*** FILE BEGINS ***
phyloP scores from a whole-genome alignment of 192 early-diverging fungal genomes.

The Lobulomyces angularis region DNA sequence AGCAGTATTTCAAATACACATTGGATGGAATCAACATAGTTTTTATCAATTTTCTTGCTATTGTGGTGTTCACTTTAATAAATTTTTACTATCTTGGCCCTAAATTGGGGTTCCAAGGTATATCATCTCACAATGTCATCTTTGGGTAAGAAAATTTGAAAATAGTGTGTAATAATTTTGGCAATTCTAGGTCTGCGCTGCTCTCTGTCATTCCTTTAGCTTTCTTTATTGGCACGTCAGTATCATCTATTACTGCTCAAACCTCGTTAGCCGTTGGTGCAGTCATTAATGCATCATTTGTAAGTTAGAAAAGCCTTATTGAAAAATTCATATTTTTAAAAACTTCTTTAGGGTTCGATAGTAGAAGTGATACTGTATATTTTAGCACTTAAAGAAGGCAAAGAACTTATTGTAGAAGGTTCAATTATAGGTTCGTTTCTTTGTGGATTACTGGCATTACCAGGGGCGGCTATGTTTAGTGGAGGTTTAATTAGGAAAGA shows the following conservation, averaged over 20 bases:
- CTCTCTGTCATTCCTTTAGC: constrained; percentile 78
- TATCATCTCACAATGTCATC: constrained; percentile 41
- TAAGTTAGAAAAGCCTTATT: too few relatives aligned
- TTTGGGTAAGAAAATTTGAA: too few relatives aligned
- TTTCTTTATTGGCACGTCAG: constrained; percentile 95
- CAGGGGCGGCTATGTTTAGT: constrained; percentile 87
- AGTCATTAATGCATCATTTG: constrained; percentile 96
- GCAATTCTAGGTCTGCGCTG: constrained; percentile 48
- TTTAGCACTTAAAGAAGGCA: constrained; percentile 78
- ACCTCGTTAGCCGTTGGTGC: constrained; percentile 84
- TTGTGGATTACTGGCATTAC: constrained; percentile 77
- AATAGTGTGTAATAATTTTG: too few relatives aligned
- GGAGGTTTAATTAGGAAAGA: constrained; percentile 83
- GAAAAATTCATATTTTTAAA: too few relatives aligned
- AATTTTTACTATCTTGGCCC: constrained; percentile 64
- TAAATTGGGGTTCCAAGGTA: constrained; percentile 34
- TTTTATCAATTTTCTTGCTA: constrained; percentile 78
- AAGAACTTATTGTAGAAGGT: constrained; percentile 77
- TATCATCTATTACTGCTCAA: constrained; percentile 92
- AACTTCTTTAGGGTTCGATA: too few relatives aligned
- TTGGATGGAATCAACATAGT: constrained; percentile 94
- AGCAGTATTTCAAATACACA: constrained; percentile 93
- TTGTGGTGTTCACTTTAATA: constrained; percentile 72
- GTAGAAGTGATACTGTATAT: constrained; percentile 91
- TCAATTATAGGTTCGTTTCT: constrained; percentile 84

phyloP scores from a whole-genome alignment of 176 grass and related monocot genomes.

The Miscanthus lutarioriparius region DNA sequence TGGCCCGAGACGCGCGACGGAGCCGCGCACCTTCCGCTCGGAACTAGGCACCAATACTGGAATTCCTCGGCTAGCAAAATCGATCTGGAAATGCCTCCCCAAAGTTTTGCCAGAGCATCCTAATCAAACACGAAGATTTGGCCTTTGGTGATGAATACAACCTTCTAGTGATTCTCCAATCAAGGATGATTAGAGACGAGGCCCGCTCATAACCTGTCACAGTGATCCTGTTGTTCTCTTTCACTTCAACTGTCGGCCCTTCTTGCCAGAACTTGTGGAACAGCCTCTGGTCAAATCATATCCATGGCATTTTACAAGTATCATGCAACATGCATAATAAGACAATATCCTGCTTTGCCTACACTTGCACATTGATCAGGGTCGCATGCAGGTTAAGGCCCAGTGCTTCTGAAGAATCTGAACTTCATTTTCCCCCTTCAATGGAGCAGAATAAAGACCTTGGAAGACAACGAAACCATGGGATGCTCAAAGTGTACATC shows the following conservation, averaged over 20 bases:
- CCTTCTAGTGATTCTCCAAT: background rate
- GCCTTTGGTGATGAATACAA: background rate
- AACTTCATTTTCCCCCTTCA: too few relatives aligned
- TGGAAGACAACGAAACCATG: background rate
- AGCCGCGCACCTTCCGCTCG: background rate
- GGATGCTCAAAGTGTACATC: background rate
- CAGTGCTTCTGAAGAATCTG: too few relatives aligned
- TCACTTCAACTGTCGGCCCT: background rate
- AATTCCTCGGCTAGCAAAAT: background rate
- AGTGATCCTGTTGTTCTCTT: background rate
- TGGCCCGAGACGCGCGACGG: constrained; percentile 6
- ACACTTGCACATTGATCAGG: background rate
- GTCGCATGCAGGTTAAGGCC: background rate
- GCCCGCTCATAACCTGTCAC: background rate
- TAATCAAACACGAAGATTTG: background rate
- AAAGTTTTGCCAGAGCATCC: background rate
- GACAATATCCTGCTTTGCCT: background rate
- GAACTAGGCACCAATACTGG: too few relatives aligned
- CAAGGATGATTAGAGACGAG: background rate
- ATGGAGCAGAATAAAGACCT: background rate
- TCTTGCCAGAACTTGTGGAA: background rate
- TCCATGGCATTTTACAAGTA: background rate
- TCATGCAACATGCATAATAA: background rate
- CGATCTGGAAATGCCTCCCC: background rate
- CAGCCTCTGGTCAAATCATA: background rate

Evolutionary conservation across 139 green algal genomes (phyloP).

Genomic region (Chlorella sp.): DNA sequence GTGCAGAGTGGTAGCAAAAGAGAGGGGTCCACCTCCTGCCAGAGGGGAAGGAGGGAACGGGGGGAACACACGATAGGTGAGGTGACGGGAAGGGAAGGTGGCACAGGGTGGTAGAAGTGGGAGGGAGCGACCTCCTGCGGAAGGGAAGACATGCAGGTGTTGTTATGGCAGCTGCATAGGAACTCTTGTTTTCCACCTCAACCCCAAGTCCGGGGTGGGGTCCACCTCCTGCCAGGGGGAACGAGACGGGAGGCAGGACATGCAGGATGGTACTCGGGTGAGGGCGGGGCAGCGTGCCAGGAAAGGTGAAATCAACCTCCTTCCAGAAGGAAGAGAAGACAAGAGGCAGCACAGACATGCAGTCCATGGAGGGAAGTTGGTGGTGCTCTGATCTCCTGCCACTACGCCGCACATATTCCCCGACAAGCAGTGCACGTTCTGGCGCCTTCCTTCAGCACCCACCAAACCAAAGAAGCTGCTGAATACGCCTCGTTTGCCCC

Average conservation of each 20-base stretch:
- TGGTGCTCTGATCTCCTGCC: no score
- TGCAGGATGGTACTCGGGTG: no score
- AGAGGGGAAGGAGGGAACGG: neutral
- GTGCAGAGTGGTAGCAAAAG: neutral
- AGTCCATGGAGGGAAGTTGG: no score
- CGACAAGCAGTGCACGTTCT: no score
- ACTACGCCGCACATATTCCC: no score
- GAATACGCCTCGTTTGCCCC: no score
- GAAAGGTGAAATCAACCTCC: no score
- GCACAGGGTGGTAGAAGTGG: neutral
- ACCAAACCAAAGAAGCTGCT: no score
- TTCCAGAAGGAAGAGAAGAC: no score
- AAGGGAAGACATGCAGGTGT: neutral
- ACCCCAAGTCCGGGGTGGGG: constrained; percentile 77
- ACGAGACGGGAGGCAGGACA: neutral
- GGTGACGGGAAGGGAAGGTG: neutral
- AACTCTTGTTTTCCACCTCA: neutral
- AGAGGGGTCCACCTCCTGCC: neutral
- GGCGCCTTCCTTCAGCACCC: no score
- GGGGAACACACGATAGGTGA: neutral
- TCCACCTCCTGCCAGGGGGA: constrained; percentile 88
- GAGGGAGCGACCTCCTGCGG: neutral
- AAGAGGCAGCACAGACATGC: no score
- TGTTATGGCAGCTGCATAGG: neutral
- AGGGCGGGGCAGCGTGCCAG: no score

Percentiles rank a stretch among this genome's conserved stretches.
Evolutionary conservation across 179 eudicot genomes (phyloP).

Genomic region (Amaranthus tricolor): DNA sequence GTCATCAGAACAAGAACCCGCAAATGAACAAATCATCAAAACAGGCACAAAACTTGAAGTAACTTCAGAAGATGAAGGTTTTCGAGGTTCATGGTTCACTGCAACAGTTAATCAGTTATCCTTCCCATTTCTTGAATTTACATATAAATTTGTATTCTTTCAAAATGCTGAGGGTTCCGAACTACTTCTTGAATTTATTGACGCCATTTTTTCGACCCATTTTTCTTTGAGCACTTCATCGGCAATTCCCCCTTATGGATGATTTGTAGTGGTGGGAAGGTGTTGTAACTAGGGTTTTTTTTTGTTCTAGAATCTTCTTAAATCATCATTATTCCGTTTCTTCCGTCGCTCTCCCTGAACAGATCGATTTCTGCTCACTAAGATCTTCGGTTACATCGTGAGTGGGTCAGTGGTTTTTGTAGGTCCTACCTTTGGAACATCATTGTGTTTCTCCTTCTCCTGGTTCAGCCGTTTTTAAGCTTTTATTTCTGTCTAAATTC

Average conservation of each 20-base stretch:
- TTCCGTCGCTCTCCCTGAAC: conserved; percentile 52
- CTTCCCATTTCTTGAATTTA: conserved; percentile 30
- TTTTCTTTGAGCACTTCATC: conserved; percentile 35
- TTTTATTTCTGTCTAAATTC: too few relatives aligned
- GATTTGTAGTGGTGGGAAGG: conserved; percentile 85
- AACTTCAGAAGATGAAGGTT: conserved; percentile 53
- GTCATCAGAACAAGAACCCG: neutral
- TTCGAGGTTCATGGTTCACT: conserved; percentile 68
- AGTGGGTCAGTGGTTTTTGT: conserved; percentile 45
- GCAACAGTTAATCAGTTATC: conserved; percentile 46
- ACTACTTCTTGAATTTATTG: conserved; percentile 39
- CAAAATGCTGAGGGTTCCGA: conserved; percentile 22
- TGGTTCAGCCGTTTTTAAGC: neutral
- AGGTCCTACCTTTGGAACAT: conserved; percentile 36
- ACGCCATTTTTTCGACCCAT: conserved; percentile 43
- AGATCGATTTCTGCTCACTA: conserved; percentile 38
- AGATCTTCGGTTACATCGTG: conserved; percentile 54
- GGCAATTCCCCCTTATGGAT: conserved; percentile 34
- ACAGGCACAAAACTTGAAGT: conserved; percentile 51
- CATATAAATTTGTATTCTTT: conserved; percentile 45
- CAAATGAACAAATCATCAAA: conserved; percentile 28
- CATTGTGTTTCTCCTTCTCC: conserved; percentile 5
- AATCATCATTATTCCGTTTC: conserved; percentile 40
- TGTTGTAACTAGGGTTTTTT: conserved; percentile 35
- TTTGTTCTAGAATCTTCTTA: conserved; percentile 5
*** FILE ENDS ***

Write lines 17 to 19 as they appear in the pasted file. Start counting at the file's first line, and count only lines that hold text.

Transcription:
- AATTTTTACTATCTTGGCCC: constrained; percentile 64
- TAAATTGGGGTTCCAAGGTA: constrained; percentile 34
- TTTTATCAATTTTCTTGCTA: constrained; percentile 78